Does the Bible clearly teach monogamy?
‘[Your literature] often says that Genesis shows that “God intended one man for one woman.” While I agree with monogamy, the Bible has many examples of men with more than one wife, and appears not to condemn this. Could you please explain how Genesis clearly teaches monogamy … ’
The clearest evidence that monogamy is God’s ideal is from Christ’s teaching on marriage in Matt. 19:3–6. In this passage, He cited the Genesis creation account, in particular Gen. 1:27 and 2:24, saying ‘the two will become one flesh’, not more than two.
Another important biblical teaching is the parallel of husband and wife with Christ and the Church in Eph. 5:22–33, which makes sense only with monogamy—Jesus will not have multiple brides.
The 10th Commandment ‘… You shall not covet your neighbor’s wife [singular] …’ (Exodus 20:17) also presupposes the ideal that there is only one wife. Polygamy is expressly forbidden for church elders (1 Tim. 3:2). And this is not just for elders, because Paul also wrote: ‘each man should have his own wife, and each woman her own husband.’ Paul goes on to explain marital duties in terms that make sense only with one husband to one wife.
The example of godly people is also important. Isaac and Rebekah were monogamous—they are often used as a model in Jewish weddings today. Other examples were Joseph and Asenath, and Moses and Zipporah. And the only survivors of the Flood were four monogamous couples.
Polygamy’s origins and consequences
A very important point to remember is that not everything recorded in the Bible is approved in the Bible. Consider where polygamy originated—first in the line of the murderer Cain, not the line of Seth. The first recorded polygamist was the murderer Lamech (Gen. 4:23–24). Then Esau, who despised his birthright, also caused much grief to his parents by marrying two pagan wives (Gen. 26:34).
God also forbade the kings of Israel to be polygamous (Deut. 17:17). Look at the trouble when they disobeyed, including deadly sibling rivalry between David’s sons from his different wives (2 Samuel 13, 1 Kings 2); and Solomon’s hundreds of wives helped lead Solomon to idolatry (1 Kings 11:1–3). Also, Hannah, Samuel’s mother, was humiliated by her husband Elkanah’s other wife Peninnah (1 Sam. 1:1–7).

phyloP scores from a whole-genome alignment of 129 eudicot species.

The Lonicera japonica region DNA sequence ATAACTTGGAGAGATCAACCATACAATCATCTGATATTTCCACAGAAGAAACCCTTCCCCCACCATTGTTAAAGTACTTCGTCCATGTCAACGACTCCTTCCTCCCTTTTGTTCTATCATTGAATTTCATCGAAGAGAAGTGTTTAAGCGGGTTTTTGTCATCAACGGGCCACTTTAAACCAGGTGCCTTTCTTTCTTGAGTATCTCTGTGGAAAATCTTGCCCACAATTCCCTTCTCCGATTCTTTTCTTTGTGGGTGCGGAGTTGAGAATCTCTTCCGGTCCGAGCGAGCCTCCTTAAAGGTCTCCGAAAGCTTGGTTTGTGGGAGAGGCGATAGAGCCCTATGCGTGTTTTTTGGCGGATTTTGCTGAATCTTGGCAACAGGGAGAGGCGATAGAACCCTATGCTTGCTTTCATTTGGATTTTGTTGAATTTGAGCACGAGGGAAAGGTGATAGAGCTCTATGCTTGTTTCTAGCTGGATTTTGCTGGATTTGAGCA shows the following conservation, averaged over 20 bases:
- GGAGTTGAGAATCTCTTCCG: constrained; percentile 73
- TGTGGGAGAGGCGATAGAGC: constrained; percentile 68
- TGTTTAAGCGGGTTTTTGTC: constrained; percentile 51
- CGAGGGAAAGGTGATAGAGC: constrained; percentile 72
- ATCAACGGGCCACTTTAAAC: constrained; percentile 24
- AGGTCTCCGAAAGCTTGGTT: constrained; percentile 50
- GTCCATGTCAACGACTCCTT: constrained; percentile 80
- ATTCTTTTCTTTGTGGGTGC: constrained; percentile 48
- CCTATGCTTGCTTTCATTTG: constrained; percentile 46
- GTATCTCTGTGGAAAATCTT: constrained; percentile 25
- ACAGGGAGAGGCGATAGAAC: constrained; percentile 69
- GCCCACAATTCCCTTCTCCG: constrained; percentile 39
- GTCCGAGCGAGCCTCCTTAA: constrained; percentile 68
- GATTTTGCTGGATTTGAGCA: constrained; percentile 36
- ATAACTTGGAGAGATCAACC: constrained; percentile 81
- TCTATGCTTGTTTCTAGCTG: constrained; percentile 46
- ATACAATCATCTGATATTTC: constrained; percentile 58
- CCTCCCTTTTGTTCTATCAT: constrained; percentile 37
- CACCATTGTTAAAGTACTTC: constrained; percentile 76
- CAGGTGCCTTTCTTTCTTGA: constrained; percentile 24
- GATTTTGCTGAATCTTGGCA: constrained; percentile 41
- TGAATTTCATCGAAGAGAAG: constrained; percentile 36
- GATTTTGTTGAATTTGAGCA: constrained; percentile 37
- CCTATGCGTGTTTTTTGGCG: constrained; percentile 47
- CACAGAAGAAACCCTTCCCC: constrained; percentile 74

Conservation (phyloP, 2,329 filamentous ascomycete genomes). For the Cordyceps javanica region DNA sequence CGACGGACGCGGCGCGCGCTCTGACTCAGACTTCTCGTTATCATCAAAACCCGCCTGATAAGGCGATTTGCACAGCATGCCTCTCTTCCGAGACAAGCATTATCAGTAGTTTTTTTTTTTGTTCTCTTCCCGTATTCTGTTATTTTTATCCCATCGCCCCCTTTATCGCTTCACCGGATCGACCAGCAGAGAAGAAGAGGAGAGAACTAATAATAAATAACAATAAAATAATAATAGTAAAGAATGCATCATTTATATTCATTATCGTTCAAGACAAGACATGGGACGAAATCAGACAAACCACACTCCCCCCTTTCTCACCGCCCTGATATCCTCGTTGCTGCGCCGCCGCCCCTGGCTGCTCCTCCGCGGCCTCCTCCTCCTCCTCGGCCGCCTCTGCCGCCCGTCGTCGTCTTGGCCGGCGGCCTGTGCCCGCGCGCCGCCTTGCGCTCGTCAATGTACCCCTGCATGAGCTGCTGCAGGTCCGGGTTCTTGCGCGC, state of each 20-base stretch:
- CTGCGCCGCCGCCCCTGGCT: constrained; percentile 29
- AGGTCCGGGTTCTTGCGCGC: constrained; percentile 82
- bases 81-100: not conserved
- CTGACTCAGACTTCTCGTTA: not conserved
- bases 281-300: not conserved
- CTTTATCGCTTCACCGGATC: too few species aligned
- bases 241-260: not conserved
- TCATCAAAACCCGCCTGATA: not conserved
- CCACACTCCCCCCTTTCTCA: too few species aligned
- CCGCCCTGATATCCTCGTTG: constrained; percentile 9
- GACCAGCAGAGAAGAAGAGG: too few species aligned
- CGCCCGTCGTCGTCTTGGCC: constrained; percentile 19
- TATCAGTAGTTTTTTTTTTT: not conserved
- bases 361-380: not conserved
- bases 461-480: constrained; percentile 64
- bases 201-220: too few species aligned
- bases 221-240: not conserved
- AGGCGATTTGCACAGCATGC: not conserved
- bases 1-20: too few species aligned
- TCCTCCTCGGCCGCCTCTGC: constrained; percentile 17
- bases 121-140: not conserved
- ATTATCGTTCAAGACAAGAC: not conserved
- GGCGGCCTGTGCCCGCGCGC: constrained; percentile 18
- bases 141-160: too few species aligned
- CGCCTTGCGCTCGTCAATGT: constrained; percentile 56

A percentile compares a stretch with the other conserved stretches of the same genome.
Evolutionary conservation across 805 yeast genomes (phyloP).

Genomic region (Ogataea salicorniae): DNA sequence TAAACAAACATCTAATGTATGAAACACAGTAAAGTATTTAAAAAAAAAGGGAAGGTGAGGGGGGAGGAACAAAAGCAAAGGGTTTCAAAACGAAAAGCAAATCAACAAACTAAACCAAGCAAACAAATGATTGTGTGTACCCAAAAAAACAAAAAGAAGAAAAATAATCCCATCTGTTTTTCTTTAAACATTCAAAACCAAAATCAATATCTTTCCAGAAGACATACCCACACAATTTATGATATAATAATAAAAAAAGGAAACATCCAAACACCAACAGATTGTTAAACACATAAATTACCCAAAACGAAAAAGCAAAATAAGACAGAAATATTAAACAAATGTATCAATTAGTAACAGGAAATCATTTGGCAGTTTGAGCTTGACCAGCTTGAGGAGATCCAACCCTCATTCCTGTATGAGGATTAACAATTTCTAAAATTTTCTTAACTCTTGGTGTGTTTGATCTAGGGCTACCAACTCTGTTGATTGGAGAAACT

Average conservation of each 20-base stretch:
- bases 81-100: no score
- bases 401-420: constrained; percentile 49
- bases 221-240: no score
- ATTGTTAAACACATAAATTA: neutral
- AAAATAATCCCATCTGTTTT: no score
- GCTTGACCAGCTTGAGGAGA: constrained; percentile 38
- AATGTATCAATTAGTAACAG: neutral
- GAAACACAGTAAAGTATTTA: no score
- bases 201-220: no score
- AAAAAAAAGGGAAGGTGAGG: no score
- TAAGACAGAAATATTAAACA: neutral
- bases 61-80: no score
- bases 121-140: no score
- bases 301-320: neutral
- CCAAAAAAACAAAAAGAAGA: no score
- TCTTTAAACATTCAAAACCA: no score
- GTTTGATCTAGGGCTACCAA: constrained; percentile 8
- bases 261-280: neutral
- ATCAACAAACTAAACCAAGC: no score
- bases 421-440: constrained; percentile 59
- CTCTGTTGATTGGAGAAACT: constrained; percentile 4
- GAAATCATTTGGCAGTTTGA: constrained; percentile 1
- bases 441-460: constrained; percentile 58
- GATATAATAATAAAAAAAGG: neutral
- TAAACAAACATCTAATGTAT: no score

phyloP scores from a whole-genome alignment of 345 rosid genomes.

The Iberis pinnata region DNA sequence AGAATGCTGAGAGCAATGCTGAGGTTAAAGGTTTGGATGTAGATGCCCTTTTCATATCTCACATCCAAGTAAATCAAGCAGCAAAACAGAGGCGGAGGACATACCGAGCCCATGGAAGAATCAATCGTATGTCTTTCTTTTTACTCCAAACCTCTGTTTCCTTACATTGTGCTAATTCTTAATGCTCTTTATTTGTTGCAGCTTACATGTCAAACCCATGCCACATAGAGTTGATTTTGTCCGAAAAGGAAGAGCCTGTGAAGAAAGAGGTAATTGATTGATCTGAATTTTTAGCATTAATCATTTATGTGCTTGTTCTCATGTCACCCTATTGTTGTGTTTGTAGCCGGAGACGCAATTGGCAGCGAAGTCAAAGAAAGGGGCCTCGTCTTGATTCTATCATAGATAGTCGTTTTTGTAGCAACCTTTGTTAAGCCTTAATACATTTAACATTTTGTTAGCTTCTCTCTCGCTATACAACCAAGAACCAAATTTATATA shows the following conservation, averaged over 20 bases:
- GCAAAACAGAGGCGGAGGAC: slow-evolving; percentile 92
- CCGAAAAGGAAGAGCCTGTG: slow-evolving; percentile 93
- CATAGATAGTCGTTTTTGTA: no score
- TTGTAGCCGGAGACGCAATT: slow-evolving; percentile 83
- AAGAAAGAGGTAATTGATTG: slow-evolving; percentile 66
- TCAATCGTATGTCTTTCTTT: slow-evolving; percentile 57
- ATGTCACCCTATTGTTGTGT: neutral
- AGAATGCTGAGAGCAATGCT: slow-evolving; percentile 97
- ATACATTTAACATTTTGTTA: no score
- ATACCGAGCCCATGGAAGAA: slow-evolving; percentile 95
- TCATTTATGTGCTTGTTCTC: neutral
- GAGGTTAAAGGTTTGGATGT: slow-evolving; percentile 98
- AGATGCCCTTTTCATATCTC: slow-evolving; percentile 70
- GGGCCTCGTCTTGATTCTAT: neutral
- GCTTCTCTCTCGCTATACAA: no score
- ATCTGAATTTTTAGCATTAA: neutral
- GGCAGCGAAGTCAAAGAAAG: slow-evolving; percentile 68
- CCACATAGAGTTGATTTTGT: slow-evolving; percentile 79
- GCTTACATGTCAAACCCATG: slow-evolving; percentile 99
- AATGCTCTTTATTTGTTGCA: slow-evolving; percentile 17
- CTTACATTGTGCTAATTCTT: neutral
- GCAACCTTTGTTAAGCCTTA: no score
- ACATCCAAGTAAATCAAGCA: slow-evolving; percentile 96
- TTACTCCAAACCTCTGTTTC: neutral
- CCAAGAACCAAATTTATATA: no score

What about godly men who were polygamous?
Abraham and Sarah would have been monogamous apart from a low point in their faith when Hagar became a second wife—note how much strife this caused later. Jacob only wanted Rachel, but was tricked into marrying her older sister Leah, and later he took their slave girls at the sisters’ urging, due to the rivalry between the sisters. Jacob was hardly at a spiritual high point at those times, and neither was David when he added Abigail and Ahinoam (1 Sam. 25:42–43).
Why did God seem to allow it, then?
It is more like the case of divorce, which God tolerated for a while under certain conditions because of the hardness of their hearts, but was not the way it was intended from the beginning (Matt. 19:8). But whenever the Mosaic law had provisions for polygamy, it was always the conditional: ‘If he takes another wife to himself …’ (Ex.21:10), never an encouragement. God put a number of obligations of the husband towards the additional wives which would discourage polygamy. In view of the problems it causes, it is no wonder that polygamy was unknown among the Jews after the Babylonian exile, and monogamy was the rule even among the Greeks and Romans by New Testament times.
- Geisler, Norman L., Christian Ethics: Options and Issues, Baker Book House, Grand Rapids, MI, pp. 280–281, 1989.
- Archer, Gleason L., Jr., Encyclopedia of Bible Difficulties, Zondervan, Grand Rapids, MI, pp. 121–124, 1982.